Man found civilly liable for Omagh bombing fails in High Court rights challenge

Liam Campbell awaiting appeal outcome on extradition to Lithuania

Liam Campbell is awaiting the outcome of an appeal over his extradition to Lithuania on terrorism charges. File photograph: Chris Maddaloni/Collins

Liam Campbell is awaiting the outcome of an appeal over his extradition to Lithuania on terrorism charges. File photograph: Chris Maddaloni/Collins

 

It would be “utterly pointless” to grant an order sought by a man found civilly liable for the Omagh bombing to vindicate his rights pending the outcome of his appeal over his extradition to Lithuania on terrorism charges, a High Court judge said.

Liam Campbell (58), of Upper Faughart, Dundalk, Co Louth, is currently awaiting a Court of Appeal judgment on his appeal against a High Court order last June for his extradition.

The Lithuanian authorities allege that, while acting in an organised terrorist group, the Real Irish Republican Army (RIRA), he made arrangements to acquire a substantial number of firearms and explosives from Lithuania and smuggle them into Ireland.

It is further alleged that during the end of 2006 to 2007, Campbell made arrangements with others to travel to Lithuania for the purposes of acquiring firearms and explosives, including, automatic rifles, sniper guns, projectors, detonators, timers and trotyl (TNT)”.

He was arrested in Dundalk on December 2nd, 2016, on foot of the second European Arrest Warrant (EAW) issued by Lithuanian authorities. It was the third attempt overall by Lithuania to seek his surrender.

Last May, while a decision on the High Court extradition was awaited, he brought a separate challenge against Ireland and the Attorney General, claiming his rights under EU law and the Charter of Fundamental rights had been infringed by a failure to transpose certain EU Framework Directives into Irish law.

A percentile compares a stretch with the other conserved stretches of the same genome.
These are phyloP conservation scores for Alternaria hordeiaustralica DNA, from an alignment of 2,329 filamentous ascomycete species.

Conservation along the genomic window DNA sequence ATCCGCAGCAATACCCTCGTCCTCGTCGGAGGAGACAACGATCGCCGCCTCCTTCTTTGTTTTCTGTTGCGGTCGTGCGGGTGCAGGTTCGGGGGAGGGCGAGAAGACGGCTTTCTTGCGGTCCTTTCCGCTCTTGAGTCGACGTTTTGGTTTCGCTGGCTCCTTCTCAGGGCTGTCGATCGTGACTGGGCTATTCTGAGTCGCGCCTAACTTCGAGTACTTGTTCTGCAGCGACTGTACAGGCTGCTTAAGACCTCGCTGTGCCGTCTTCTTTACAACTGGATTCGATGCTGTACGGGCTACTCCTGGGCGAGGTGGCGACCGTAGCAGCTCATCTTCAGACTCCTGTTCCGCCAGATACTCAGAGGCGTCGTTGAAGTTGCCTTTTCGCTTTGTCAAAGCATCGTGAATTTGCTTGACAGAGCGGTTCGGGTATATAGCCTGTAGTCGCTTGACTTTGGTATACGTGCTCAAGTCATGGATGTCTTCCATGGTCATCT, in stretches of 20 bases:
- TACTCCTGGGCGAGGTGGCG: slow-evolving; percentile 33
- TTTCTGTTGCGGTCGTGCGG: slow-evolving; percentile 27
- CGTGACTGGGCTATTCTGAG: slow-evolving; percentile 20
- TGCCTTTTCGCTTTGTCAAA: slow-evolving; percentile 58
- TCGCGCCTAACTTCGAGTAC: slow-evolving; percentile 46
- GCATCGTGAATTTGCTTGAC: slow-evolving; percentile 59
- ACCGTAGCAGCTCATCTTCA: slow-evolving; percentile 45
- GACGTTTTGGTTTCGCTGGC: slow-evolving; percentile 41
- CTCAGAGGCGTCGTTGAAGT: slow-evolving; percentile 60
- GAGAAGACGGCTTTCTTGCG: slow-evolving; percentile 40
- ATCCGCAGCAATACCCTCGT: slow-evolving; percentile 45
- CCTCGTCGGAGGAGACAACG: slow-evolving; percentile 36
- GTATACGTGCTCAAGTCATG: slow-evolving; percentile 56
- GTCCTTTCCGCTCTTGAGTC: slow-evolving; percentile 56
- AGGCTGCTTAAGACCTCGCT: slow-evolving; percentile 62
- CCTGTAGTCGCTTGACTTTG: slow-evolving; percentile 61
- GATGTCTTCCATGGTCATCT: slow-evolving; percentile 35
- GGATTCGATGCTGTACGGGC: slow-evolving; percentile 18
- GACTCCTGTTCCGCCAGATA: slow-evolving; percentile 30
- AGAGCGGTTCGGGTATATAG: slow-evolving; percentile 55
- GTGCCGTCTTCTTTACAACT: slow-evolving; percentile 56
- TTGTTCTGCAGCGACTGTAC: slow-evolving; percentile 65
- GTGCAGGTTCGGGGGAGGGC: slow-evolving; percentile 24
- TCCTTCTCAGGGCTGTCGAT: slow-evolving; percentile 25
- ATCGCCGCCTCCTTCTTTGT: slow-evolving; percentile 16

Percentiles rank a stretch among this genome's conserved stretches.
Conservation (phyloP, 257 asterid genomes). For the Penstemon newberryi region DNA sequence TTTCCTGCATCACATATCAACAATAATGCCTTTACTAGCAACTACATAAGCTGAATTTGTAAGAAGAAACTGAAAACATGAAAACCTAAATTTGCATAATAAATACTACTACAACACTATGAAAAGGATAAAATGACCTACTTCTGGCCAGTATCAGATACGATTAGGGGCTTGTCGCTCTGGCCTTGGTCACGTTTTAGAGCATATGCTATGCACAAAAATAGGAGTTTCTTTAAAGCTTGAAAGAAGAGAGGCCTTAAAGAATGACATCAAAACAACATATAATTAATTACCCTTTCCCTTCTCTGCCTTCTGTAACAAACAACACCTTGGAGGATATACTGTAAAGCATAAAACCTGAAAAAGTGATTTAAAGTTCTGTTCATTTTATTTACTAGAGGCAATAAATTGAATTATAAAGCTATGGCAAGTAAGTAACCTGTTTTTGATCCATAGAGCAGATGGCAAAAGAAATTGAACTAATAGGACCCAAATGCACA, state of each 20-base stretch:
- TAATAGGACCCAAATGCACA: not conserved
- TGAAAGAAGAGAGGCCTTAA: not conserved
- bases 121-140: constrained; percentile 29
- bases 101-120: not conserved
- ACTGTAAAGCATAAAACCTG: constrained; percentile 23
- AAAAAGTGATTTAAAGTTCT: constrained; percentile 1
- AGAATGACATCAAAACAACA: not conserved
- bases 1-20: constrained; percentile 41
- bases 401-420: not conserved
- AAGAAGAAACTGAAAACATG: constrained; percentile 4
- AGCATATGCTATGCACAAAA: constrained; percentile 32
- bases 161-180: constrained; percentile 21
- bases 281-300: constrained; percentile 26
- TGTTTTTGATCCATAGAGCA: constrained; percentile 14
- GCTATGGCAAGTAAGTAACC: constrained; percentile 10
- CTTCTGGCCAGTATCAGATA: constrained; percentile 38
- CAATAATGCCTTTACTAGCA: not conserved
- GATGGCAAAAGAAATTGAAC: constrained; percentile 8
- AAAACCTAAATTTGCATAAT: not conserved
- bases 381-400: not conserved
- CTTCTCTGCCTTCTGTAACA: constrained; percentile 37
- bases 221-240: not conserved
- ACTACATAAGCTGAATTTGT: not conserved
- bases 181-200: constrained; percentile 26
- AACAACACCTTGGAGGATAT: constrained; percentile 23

He sought declarations from the court, including that there was a failure to transpose into domestic law a 2008 Framework Decision (2008/909/JHA) governing the transfer of a prisoner to another State to serve a portion of his sentence.

He claimed there has been a failure to transpose a 2009 decision (2009/829/JHA) on mutual recognition to decisions on supervision measures as an alternative to provisional detention, which covers the question of being remanded on bail.

The defendants denied the claims.

The State said he failed to show he had an enforceable right that has been breached.

It also argued the 2009 Framework Decision is currently being transposed in the Criminal Justice (Mutual Recognition of Decisions on Supervision Act) 2020 and is expected to be enacted in the near future. Therefore Mr Campbell has not been detrimentally affected and his rights have not been infringed.

In a decision dismissing the challenge, delivered last month and published on Monday, Mr Justice Paul Coffey said he was satisfied it would be “pointless and serve no useful purpose” to grant the declaration sought in circumstances in which even Mr Campbell’s own counsel readily acknowledged it would not require the State to take any action.

Instead, he said, it would be merely an “intensely modest” and polite relief that will in effect do no more than encourage the State to continue to do what it is already doing, namely, preparing legislation to give legal effect to the Framework Decision within the current year.

He also said there was “an insuperable difficulty” for Mr Campbell, the remedy is not available for something to redress loss and damage that is anticipated at some unknown time in the future, but which has not yet occurred and which may never occur.

This was so because, as in this case, Mr Campbell may never become a “sentenced person” or because the State will have implemented the Framework Decision by the time that he has,the judge said.